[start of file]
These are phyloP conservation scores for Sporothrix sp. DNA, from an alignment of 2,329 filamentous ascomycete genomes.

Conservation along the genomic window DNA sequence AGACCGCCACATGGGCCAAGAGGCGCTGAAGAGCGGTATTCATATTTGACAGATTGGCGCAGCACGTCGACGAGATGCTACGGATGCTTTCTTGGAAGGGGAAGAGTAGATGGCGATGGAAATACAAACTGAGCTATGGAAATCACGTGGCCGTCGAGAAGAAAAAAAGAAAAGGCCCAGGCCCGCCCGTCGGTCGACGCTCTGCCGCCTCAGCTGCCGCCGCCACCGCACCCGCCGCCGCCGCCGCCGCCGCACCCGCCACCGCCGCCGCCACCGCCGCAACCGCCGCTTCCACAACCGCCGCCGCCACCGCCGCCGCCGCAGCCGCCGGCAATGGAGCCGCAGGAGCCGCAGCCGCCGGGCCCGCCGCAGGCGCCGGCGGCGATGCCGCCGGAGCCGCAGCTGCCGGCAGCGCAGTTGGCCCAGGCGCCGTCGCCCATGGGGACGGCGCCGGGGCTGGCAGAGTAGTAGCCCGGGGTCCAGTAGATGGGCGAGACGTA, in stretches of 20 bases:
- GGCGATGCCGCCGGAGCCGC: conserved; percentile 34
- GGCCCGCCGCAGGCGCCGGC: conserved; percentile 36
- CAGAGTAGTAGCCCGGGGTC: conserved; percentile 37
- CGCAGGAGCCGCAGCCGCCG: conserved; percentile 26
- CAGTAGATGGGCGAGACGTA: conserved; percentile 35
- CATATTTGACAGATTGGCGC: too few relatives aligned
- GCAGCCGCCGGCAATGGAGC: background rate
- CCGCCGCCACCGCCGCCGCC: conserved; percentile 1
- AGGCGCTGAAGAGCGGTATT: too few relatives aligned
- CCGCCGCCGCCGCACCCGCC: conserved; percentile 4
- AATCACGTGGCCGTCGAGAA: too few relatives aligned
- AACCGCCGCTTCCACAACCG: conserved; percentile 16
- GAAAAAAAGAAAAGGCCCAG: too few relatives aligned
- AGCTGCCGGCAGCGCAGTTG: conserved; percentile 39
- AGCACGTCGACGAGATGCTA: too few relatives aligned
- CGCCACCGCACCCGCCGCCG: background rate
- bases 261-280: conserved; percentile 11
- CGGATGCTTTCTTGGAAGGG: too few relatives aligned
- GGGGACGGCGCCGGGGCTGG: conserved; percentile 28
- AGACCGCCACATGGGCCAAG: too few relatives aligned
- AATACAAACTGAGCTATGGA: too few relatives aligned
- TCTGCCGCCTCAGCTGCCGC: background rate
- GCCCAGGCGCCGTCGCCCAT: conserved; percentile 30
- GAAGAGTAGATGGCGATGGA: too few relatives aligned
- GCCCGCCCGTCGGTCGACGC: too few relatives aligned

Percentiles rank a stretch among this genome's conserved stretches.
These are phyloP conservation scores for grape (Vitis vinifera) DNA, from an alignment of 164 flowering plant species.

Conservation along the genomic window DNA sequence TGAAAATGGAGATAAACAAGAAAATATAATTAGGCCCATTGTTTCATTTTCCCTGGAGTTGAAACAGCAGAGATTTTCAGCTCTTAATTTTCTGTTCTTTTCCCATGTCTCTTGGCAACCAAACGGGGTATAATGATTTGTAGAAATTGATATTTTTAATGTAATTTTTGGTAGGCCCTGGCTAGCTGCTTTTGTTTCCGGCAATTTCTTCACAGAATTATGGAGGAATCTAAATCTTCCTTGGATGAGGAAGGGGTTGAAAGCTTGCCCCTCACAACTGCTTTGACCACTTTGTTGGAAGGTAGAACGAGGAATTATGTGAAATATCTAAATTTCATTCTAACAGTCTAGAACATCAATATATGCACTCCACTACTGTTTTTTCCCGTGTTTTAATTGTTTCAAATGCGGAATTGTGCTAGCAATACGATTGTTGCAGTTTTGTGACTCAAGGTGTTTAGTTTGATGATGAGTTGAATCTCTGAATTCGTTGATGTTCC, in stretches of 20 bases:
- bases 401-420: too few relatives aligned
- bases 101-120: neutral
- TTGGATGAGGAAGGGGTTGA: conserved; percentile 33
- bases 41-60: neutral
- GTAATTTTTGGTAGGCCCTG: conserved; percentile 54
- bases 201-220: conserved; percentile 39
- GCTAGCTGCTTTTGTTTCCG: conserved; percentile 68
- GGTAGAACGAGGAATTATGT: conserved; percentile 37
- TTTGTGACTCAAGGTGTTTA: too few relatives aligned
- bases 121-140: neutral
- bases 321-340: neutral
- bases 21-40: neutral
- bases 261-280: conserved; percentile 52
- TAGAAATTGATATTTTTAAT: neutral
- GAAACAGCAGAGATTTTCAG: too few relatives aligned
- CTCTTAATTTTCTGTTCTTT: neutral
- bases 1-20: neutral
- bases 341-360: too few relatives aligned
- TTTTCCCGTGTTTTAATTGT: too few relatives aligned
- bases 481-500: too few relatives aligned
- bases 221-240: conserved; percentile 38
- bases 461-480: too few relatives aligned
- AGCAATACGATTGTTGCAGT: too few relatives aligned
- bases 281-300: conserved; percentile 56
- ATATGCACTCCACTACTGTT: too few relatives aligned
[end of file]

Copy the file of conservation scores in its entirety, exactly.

These are phyloP conservation scores for Sporothrix sp. DNA, from an alignment of 2,329 filamentous ascomycete genomes.

Conservation along the genomic window DNA sequence AGACCGCCACATGGGCCAAGAGGCGCTGAAGAGCGGTATTCATATTTGACAGATTGGCGCAGCACGTCGACGAGATGCTACGGATGCTTTCTTGGAAGGGGAAGAGTAGATGGCGATGGAAATACAAACTGAGCTATGGAAATCACGTGGCCGTCGAGAAGAAAAAAAGAAAAGGCCCAGGCCCGCCCGTCGGTCGACGCTCTGCCGCCTCAGCTGCCGCCGCCACCGCACCCGCCGCCGCCGCCGCCGCCGCACCCGCCACCGCCGCCGCCACCGCCGCAACCGCCGCTTCCACAACCGCCGCCGCCACCGCCGCCGCCGCAGCCGCCGGCAATGGAGCCGCAGGAGCCGCAGCCGCCGGGCCCGCCGCAGGCGCCGGCGGCGATGCCGCCGGAGCCGCAGCTGCCGGCAGCGCAGTTGGCCCAGGCGCCGTCGCCCATGGGGACGGCGCCGGGGCTGGCAGAGTAGTAGCCCGGGGTCCAGTAGATGGGCGAGACGTA, in stretches of 20 bases:
- GGCGATGCCGCCGGAGCCGC: conserved; percentile 34
- GGCCCGCCGCAGGCGCCGGC: conserved; percentile 36
- CAGAGTAGTAGCCCGGGGTC: conserved; percentile 37
- CGCAGGAGCCGCAGCCGCCG: conserved; percentile 26
- CAGTAGATGGGCGAGACGTA: conserved; percentile 35
- CATATTTGACAGATTGGCGC: too few relatives aligned
- GCAGCCGCCGGCAATGGAGC: background rate
- CCGCCGCCACCGCCGCCGCC: conserved; percentile 1
- AGGCGCTGAAGAGCGGTATT: too few relatives aligned
- CCGCCGCCGCCGCACCCGCC: conserved; percentile 4
- AATCACGTGGCCGTCGAGAA: too few relatives aligned
- AACCGCCGCTTCCACAACCG: conserved; percentile 16
- GAAAAAAAGAAAAGGCCCAG: too few relatives aligned
- AGCTGCCGGCAGCGCAGTTG: conserved; percentile 39
- AGCACGTCGACGAGATGCTA: too few relatives aligned
- CGCCACCGCACCCGCCGCCG: background rate
- bases 261-280: conserved; percentile 11
- CGGATGCTTTCTTGGAAGGG: too few relatives aligned
- GGGGACGGCGCCGGGGCTGG: conserved; percentile 28
- AGACCGCCACATGGGCCAAG: too few relatives aligned
- AATACAAACTGAGCTATGGA: too few relatives aligned
- TCTGCCGCCTCAGCTGCCGC: background rate
- GCCCAGGCGCCGTCGCCCAT: conserved; percentile 30
- GAAGAGTAGATGGCGATGGA: too few relatives aligned
- GCCCGCCCGTCGGTCGACGC: too few relatives aligned

Percentiles rank a stretch among this genome's conserved stretches.
These are phyloP conservation scores for grape (Vitis vinifera) DNA, from an alignment of 164 flowering plant species.

Conservation along the genomic window DNA sequence TGAAAATGGAGATAAACAAGAAAATATAATTAGGCCCATTGTTTCATTTTCCCTGGAGTTGAAACAGCAGAGATTTTCAGCTCTTAATTTTCTGTTCTTTTCCCATGTCTCTTGGCAACCAAACGGGGTATAATGATTTGTAGAAATTGATATTTTTAATGTAATTTTTGGTAGGCCCTGGCTAGCTGCTTTTGTTTCCGGCAATTTCTTCACAGAATTATGGAGGAATCTAAATCTTCCTTGGATGAGGAAGGGGTTGAAAGCTTGCCCCTCACAACTGCTTTGACCACTTTGTTGGAAGGTAGAACGAGGAATTATGTGAAATATCTAAATTTCATTCTAACAGTCTAGAACATCAATATATGCACTCCACTACTGTTTTTTCCCGTGTTTTAATTGTTTCAAATGCGGAATTGTGCTAGCAATACGATTGTTGCAGTTTTGTGACTCAAGGTGTTTAGTTTGATGATGAGTTGAATCTCTGAATTCGTTGATGTTCC, in stretches of 20 bases:
- bases 401-420: too few relatives aligned
- bases 101-120: neutral
- TTGGATGAGGAAGGGGTTGA: conserved; percentile 33
- bases 41-60: neutral
- GTAATTTTTGGTAGGCCCTG: conserved; percentile 54
- bases 201-220: conserved; percentile 39
- GCTAGCTGCTTTTGTTTCCG: conserved; percentile 68
- GGTAGAACGAGGAATTATGT: conserved; percentile 37
- TTTGTGACTCAAGGTGTTTA: too few relatives aligned
- bases 121-140: neutral
- bases 321-340: neutral
- bases 21-40: neutral
- bases 261-280: conserved; percentile 52
- TAGAAATTGATATTTTTAAT: neutral
- GAAACAGCAGAGATTTTCAG: too few relatives aligned
- CTCTTAATTTTCTGTTCTTT: neutral
- bases 1-20: neutral
- bases 341-360: too few relatives aligned
- TTTTCCCGTGTTTTAATTGT: too few relatives aligned
- bases 481-500: too few relatives aligned
- bases 221-240: conserved; percentile 38
- bases 461-480: too few relatives aligned
- AGCAATACGATTGTTGCAGT: too few relatives aligned
- bases 281-300: conserved; percentile 56
- ATATGCACTCCACTACTGTT: too few relatives aligned